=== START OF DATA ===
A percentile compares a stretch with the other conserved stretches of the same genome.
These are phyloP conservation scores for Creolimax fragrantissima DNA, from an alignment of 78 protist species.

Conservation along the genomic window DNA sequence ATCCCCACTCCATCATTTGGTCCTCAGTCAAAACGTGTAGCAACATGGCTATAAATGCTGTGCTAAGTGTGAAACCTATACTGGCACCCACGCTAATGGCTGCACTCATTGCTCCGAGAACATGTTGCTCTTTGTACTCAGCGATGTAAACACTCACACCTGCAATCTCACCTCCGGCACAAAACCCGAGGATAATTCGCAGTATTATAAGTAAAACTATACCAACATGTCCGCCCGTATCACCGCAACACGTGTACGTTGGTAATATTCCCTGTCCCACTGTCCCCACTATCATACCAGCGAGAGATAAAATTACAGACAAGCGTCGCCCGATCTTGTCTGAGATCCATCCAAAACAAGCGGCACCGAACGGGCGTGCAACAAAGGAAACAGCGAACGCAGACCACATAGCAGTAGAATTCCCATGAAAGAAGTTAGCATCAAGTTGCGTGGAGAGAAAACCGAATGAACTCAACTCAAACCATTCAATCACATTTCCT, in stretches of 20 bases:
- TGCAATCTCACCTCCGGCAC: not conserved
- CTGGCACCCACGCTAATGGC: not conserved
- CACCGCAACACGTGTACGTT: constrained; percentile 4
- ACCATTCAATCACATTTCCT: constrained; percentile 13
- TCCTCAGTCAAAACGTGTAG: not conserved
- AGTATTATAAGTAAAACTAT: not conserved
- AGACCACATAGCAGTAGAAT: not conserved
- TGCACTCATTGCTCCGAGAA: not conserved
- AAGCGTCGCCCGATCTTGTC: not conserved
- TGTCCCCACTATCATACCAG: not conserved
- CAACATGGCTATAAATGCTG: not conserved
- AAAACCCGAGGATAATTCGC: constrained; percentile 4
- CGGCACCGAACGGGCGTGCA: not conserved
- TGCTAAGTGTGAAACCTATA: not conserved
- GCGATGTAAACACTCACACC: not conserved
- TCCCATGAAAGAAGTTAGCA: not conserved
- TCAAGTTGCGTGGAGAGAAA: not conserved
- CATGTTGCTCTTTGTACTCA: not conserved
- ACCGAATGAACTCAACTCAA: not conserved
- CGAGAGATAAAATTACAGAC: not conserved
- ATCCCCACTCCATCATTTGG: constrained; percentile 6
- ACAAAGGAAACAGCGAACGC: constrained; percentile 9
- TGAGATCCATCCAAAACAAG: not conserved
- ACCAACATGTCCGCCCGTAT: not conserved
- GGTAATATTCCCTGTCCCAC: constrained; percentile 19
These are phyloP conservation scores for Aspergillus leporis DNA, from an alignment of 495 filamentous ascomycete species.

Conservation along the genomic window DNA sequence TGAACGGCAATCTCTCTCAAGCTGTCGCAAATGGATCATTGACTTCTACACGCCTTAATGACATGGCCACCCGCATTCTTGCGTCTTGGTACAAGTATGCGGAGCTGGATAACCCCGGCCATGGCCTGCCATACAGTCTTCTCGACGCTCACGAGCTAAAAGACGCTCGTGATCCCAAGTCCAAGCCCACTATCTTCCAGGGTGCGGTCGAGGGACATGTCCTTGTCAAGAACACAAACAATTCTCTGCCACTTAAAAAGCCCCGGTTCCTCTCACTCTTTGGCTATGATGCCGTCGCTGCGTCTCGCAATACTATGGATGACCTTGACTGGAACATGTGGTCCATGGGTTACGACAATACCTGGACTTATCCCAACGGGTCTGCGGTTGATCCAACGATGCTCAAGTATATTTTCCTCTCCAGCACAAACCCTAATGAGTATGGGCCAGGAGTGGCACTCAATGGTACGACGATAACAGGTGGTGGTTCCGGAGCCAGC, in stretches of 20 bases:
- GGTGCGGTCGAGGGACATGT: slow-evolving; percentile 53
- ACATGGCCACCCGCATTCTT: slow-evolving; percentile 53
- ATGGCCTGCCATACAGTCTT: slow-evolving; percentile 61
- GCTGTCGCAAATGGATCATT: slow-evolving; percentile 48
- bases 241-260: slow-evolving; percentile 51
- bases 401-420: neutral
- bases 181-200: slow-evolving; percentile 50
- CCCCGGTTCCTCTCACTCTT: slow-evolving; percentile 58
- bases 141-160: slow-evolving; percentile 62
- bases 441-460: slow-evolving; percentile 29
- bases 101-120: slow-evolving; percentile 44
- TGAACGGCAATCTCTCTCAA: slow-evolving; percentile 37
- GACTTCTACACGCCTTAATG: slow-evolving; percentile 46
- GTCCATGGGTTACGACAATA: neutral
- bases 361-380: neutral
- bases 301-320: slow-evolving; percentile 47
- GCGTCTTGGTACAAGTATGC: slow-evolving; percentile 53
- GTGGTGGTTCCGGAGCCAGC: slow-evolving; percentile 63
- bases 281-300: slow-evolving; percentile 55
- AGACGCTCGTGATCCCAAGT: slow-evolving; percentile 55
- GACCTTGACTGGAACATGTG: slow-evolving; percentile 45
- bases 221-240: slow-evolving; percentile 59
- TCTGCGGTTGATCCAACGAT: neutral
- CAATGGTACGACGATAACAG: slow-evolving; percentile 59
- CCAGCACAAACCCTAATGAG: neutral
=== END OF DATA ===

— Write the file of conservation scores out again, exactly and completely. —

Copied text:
A percentile compares a stretch with the other conserved stretches of the same genome.
These are phyloP conservation scores for Creolimax fragrantissima DNA, from an alignment of 78 protist species.

Conservation along the genomic window DNA sequence ATCCCCACTCCATCATTTGGTCCTCAGTCAAAACGTGTAGCAACATGGCTATAAATGCTGTGCTAAGTGTGAAACCTATACTGGCACCCACGCTAATGGCTGCACTCATTGCTCCGAGAACATGTTGCTCTTTGTACTCAGCGATGTAAACACTCACACCTGCAATCTCACCTCCGGCACAAAACCCGAGGATAATTCGCAGTATTATAAGTAAAACTATACCAACATGTCCGCCCGTATCACCGCAACACGTGTACGTTGGTAATATTCCCTGTCCCACTGTCCCCACTATCATACCAGCGAGAGATAAAATTACAGACAAGCGTCGCCCGATCTTGTCTGAGATCCATCCAAAACAAGCGGCACCGAACGGGCGTGCAACAAAGGAAACAGCGAACGCAGACCACATAGCAGTAGAATTCCCATGAAAGAAGTTAGCATCAAGTTGCGTGGAGAGAAAACCGAATGAACTCAACTCAAACCATTCAATCACATTTCCT, in stretches of 20 bases:
- TGCAATCTCACCTCCGGCAC: not conserved
- CTGGCACCCACGCTAATGGC: not conserved
- CACCGCAACACGTGTACGTT: constrained; percentile 4
- ACCATTCAATCACATTTCCT: constrained; percentile 13
- TCCTCAGTCAAAACGTGTAG: not conserved
- AGTATTATAAGTAAAACTAT: not conserved
- AGACCACATAGCAGTAGAAT: not conserved
- TGCACTCATTGCTCCGAGAA: not conserved
- AAGCGTCGCCCGATCTTGTC: not conserved
- TGTCCCCACTATCATACCAG: not conserved
- CAACATGGCTATAAATGCTG: not conserved
- AAAACCCGAGGATAATTCGC: constrained; percentile 4
- CGGCACCGAACGGGCGTGCA: not conserved
- TGCTAAGTGTGAAACCTATA: not conserved
- GCGATGTAAACACTCACACC: not conserved
- TCCCATGAAAGAAGTTAGCA: not conserved
- TCAAGTTGCGTGGAGAGAAA: not conserved
- CATGTTGCTCTTTGTACTCA: not conserved
- ACCGAATGAACTCAACTCAA: not conserved
- CGAGAGATAAAATTACAGAC: not conserved
- ATCCCCACTCCATCATTTGG: constrained; percentile 6
- ACAAAGGAAACAGCGAACGC: constrained; percentile 9
- TGAGATCCATCCAAAACAAG: not conserved
- ACCAACATGTCCGCCCGTAT: not conserved
- GGTAATATTCCCTGTCCCAC: constrained; percentile 19
These are phyloP conservation scores for Aspergillus leporis DNA, from an alignment of 495 filamentous ascomycete species.

Conservation along the genomic window DNA sequence TGAACGGCAATCTCTCTCAAGCTGTCGCAAATGGATCATTGACTTCTACACGCCTTAATGACATGGCCACCCGCATTCTTGCGTCTTGGTACAAGTATGCGGAGCTGGATAACCCCGGCCATGGCCTGCCATACAGTCTTCTCGACGCTCACGAGCTAAAAGACGCTCGTGATCCCAAGTCCAAGCCCACTATCTTCCAGGGTGCGGTCGAGGGACATGTCCTTGTCAAGAACACAAACAATTCTCTGCCACTTAAAAAGCCCCGGTTCCTCTCACTCTTTGGCTATGATGCCGTCGCTGCGTCTCGCAATACTATGGATGACCTTGACTGGAACATGTGGTCCATGGGTTACGACAATACCTGGACTTATCCCAACGGGTCTGCGGTTGATCCAACGATGCTCAAGTATATTTTCCTCTCCAGCACAAACCCTAATGAGTATGGGCCAGGAGTGGCACTCAATGGTACGACGATAACAGGTGGTGGTTCCGGAGCCAGC, in stretches of 20 bases:
- GGTGCGGTCGAGGGACATGT: slow-evolving; percentile 53
- ACATGGCCACCCGCATTCTT: slow-evolving; percentile 53
- ATGGCCTGCCATACAGTCTT: slow-evolving; percentile 61
- GCTGTCGCAAATGGATCATT: slow-evolving; percentile 48
- bases 241-260: slow-evolving; percentile 51
- bases 401-420: neutral
- bases 181-200: slow-evolving; percentile 50
- CCCCGGTTCCTCTCACTCTT: slow-evolving; percentile 58
- bases 141-160: slow-evolving; percentile 62
- bases 441-460: slow-evolving; percentile 29
- bases 101-120: slow-evolving; percentile 44
- TGAACGGCAATCTCTCTCAA: slow-evolving; percentile 37
- GACTTCTACACGCCTTAATG: slow-evolving; percentile 46
- GTCCATGGGTTACGACAATA: neutral
- bases 361-380: neutral
- bases 301-320: slow-evolving; percentile 47
- GCGTCTTGGTACAAGTATGC: slow-evolving; percentile 53
- GTGGTGGTTCCGGAGCCAGC: slow-evolving; percentile 63
- bases 281-300: slow-evolving; percentile 55
- AGACGCTCGTGATCCCAAGT: slow-evolving; percentile 55
- GACCTTGACTGGAACATGTG: slow-evolving; percentile 45
- bases 221-240: slow-evolving; percentile 59
- TCTGCGGTTGATCCAACGAT: neutral
- CAATGGTACGACGATAACAG: slow-evolving; percentile 59
- CCAGCACAAACCCTAATGAG: neutral